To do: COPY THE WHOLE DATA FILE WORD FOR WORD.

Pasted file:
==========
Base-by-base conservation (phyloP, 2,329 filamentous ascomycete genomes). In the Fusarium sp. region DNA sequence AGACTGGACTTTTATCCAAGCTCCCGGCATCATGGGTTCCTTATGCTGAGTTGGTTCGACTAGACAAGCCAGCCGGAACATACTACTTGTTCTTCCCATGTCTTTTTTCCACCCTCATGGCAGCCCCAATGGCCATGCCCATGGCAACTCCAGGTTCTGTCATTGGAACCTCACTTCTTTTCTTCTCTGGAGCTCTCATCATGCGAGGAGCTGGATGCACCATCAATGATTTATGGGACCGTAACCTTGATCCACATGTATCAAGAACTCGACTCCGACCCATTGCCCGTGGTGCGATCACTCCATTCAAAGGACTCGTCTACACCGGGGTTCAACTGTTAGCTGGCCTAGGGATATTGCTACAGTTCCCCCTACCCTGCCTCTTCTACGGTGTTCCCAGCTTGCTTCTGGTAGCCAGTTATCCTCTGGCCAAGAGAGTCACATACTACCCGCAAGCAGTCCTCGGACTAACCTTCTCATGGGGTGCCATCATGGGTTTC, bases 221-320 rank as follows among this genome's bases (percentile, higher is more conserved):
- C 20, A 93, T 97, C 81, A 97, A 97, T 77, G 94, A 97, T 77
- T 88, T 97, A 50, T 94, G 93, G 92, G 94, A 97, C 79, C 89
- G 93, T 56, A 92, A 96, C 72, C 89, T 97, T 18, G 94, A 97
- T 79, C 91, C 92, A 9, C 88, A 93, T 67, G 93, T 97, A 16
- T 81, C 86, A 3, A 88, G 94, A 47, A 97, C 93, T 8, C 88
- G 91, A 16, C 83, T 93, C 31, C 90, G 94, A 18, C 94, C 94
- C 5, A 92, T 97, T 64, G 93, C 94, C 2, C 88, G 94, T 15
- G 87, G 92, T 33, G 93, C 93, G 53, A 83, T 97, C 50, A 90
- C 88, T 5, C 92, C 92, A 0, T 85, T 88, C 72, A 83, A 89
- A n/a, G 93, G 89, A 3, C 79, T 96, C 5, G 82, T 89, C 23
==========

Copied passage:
Base-by-base conservation (phyloP, 2,329 filamentous ascomycete genomes). In the Fusarium sp. region DNA sequence AGACTGGACTTTTATCCAAGCTCCCGGCATCATGGGTTCCTTATGCTGAGTTGGTTCGACTAGACAAGCCAGCCGGAACATACTACTTGTTCTTCCCATGTCTTTTTTCCACCCTCATGGCAGCCCCAATGGCCATGCCCATGGCAACTCCAGGTTCTGTCATTGGAACCTCACTTCTTTTCTTCTCTGGAGCTCTCATCATGCGAGGAGCTGGATGCACCATCAATGATTTATGGGACCGTAACCTTGATCCACATGTATCAAGAACTCGACTCCGACCCATTGCCCGTGGTGCGATCACTCCATTCAAAGGACTCGTCTACACCGGGGTTCAACTGTTAGCTGGCCTAGGGATATTGCTACAGTTCCCCCTACCCTGCCTCTTCTACGGTGTTCCCAGCTTGCTTCTGGTAGCCAGTTATCCTCTGGCCAAGAGAGTCACATACTACCCGCAAGCAGTCCTCGGACTAACCTTCTCATGGGGTGCCATCATGGGTTTC, bases 221-320 rank as follows among this genome's bases (percentile, higher is more conserved):
- C 20, A 93, T 97, C 81, A 97, A 97, T 77, G 94, A 97, T 77
- T 88, T 97, A 50, T 94, G 93, G 92, G 94, A 97, C 79, C 89
- G 93, T 56, A 92, A 96, C 72, C 89, T 97, T 18, G 94, A 97
- T 79, C 91, C 92, A 9, C 88, A 93, T 67, G 93, T 97, A 16
- T 81, C 86, A 3, A 88, G 94, A 47, A 97, C 93, T 8, C 88
- G 91, A 16, C 83, T 93, C 31, C 90, G 94, A 18, C 94, C 94
- C 5, A 92, T 97, T 64, G 93, C 94, C 2, C 88, G 94, T 15
- G 87, G 92, T 33, G 93, C 93, G 53, A 83, T 97, C 50, A 90
- C 88, T 5, C 92, C 92, A 0, T 85, T 88, C 72, A 83, A 89
- A n/a, G 93, G 89, A 3, C 79, T 96, C 5, G 82, T 89, C 23